Biomedical Methods for HIV Prevention: New Setbacks

April 1, 2008
AIDS Reader

The AIDS Reader Vol 18 No 4, Volume 18, Issue 4

Little of promise in terms of HIV prevention science was reported at the 15th annual Conference on Retroviruses and Opportunistic Infections (CROI), held from February 3 to 6, 2008, in Boston. Coupled with several other pieces of disappointing news related to early HIV diagnosis and efficacy of vaginal microbicides, most hope continued to relate to disease treatment.

Little of promise in terms of HIV prevention science was reported at the 15th annual Conference on Retroviruses and Opportunistic Infections (CROI), held from February 3 to 6, 2008, in Boston. Coupled with several other pieces of disappointing news related to early HIV diagnosis and efficacy of vaginal microbicides, most hope continued to relate to disease treatment.

In terms of prevention, I will focus on 4 main issues. First, there is the problem of identifying those recently infected with HIV. Annual HIV transmission rates in the United States are 3.5-fold higher among persons with undiagnosed infection as among those who know they are infected.1 Groups classically identified as low risk for HIV infection, such as married heterosexual men with children, are at particularly high risk for late testing.2 But there is no clear plan as to the best, most cost-effective means for accelerating early identification of new HIV infections, be it opt-out testing, concentrating efforts on those most at risk for transmission (MART), or some combination of the two.3 Of additional concern was the persistent failure of physicians to recognize patients with primary HIV infection (PHI).

In upwards of 90% of persons with PHI, a symptomatic seroconversion illness develops.4 Although symptoms of PHI are nonspecific, it is at this initial stage in the disease course that there is a chance to make a diagnosis of HIV infection before the development of advanced disease. Diagnosis during PHI offers an opportunity to intervene to prevent HIV transmission at a time of markedly heightened infectivity.4 Unfortunately, diagnosing PHI has been problematic.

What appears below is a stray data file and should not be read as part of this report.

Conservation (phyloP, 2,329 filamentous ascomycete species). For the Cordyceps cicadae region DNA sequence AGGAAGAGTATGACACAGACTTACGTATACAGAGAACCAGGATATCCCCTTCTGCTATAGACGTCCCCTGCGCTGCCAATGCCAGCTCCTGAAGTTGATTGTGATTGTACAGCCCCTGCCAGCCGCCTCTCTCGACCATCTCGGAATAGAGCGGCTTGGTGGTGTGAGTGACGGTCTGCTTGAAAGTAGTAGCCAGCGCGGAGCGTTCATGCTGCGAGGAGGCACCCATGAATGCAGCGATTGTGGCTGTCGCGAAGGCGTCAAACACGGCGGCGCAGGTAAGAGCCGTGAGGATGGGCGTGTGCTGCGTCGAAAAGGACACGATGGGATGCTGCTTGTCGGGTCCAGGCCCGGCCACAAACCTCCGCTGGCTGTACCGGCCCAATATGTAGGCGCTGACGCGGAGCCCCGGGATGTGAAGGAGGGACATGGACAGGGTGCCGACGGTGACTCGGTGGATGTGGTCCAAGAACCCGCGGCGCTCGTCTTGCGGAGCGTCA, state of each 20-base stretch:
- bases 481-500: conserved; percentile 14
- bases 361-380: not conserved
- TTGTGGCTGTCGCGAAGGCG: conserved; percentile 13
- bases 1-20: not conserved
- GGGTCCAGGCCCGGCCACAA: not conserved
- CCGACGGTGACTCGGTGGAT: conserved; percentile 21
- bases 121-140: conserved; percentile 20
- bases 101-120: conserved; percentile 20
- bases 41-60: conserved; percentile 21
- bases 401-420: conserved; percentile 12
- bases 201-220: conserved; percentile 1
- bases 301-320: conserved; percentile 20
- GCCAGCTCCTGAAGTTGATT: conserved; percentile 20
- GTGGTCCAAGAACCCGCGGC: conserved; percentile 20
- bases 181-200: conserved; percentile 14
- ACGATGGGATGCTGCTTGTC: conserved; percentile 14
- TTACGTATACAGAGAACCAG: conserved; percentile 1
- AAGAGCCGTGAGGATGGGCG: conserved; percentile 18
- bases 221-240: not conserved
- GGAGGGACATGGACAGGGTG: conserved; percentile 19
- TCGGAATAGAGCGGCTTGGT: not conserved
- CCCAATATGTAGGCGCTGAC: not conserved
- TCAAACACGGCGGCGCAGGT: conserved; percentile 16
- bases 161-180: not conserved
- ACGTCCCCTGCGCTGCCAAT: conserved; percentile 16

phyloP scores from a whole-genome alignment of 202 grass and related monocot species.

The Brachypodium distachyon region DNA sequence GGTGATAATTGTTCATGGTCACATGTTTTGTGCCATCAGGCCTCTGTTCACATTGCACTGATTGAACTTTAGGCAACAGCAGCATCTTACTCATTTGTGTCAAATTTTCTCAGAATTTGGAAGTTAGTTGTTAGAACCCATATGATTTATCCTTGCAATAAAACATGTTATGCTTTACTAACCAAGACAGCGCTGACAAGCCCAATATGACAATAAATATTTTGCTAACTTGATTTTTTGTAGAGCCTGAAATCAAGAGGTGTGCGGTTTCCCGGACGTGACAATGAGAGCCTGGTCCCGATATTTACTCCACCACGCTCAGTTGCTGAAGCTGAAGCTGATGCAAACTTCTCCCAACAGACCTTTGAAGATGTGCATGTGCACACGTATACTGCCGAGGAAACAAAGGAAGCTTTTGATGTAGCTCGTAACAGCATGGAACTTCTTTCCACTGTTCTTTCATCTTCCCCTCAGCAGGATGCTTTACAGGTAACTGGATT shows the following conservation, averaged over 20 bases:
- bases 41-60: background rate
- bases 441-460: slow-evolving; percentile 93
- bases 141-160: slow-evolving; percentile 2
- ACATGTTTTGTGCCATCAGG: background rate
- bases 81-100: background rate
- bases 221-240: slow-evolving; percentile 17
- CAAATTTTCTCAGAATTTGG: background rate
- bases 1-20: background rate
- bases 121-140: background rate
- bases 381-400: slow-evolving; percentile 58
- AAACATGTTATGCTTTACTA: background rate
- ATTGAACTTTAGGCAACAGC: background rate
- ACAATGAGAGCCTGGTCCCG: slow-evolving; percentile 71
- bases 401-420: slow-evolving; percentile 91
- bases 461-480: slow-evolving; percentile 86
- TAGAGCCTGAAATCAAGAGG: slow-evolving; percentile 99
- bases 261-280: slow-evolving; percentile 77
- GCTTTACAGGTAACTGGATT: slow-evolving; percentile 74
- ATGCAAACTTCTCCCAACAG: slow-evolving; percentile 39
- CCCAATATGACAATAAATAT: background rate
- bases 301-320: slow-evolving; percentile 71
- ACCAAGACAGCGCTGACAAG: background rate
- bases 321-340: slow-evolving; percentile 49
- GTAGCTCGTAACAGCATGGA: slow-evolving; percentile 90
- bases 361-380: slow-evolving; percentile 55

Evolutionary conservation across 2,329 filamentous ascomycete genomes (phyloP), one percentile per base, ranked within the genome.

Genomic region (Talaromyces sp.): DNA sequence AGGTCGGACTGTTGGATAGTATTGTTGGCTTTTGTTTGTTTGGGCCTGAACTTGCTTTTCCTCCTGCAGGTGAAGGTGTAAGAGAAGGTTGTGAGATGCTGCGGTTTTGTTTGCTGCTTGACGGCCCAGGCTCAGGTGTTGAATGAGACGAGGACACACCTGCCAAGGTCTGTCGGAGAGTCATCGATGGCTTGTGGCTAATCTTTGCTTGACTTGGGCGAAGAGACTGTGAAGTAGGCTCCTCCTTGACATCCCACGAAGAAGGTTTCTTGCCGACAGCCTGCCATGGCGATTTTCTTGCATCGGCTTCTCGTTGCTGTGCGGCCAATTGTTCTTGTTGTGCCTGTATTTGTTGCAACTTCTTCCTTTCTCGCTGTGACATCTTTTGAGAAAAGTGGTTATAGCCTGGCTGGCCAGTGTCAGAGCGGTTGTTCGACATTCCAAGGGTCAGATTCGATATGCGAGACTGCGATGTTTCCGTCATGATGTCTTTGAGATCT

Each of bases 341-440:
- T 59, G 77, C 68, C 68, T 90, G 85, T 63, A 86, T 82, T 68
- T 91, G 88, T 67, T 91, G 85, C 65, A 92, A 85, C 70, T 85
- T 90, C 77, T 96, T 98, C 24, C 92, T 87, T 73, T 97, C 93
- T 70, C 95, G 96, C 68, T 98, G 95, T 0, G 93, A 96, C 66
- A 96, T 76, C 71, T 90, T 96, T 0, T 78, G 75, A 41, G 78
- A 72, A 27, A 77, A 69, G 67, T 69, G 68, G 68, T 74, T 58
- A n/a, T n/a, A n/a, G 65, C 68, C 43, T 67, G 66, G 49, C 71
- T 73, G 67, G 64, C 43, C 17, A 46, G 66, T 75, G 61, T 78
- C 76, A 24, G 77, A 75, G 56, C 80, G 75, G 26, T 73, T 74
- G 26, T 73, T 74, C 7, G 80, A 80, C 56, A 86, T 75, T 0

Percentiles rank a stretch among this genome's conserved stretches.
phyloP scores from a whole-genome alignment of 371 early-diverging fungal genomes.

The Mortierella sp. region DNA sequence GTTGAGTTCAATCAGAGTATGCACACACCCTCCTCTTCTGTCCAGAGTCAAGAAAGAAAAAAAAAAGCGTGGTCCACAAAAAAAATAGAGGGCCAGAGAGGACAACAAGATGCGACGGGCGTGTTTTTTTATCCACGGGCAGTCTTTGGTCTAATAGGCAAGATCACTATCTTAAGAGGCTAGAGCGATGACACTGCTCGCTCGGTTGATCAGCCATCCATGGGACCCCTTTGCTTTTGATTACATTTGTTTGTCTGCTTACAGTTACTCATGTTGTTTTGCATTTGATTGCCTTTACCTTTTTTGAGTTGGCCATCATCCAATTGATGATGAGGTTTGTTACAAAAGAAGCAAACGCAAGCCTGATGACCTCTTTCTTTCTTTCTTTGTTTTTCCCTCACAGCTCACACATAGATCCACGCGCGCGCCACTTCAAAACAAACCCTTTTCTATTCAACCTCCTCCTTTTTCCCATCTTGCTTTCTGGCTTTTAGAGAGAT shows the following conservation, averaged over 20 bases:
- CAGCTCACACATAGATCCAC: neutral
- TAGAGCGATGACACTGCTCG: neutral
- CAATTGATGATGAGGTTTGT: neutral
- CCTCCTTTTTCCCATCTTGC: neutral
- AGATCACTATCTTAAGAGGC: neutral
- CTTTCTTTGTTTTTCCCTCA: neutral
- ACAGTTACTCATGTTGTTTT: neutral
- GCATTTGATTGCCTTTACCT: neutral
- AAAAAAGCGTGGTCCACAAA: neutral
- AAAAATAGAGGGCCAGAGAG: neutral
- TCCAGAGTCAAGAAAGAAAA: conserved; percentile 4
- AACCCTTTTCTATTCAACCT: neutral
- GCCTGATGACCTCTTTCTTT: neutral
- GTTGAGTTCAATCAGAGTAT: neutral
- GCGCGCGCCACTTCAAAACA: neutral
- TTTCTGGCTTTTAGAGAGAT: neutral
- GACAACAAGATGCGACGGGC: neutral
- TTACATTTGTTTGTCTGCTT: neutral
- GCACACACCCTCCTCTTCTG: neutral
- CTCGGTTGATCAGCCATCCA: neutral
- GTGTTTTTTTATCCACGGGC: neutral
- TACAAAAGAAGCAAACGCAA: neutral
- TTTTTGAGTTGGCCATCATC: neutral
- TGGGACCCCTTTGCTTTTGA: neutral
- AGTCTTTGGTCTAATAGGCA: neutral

In a large study of patients with recent HIV infection seen in an HIV clinic in the United Kingdom, the diagnosis of PHI was missed about half the time.4 In the period between 2003 and 2005, recent infection (defined as a previous negative HIV antibody test within 18 months, an evolving Western blot analysis result, or identification via a serological testing algorithm) was diagnosed in 108 persons.4 Of these, 93 (86%) were men who have sex with men (MSM) and 76 (70%) reported seroconversion symptoms, including fever (55%), rash (37%), pharyngitis (33%), diarrhea (28%), and lymphadenopathy (21%). Of these 76 with symptoms, 40 (53%) presented to a health care provider during this symptomatic period, and in only 21 (52%) of these patients was PHI diagnosed.4 Of the 19 "missed opportunities," 16 were MSM, 1 was a bisexual man, and 2 were heterosexual women. All were white.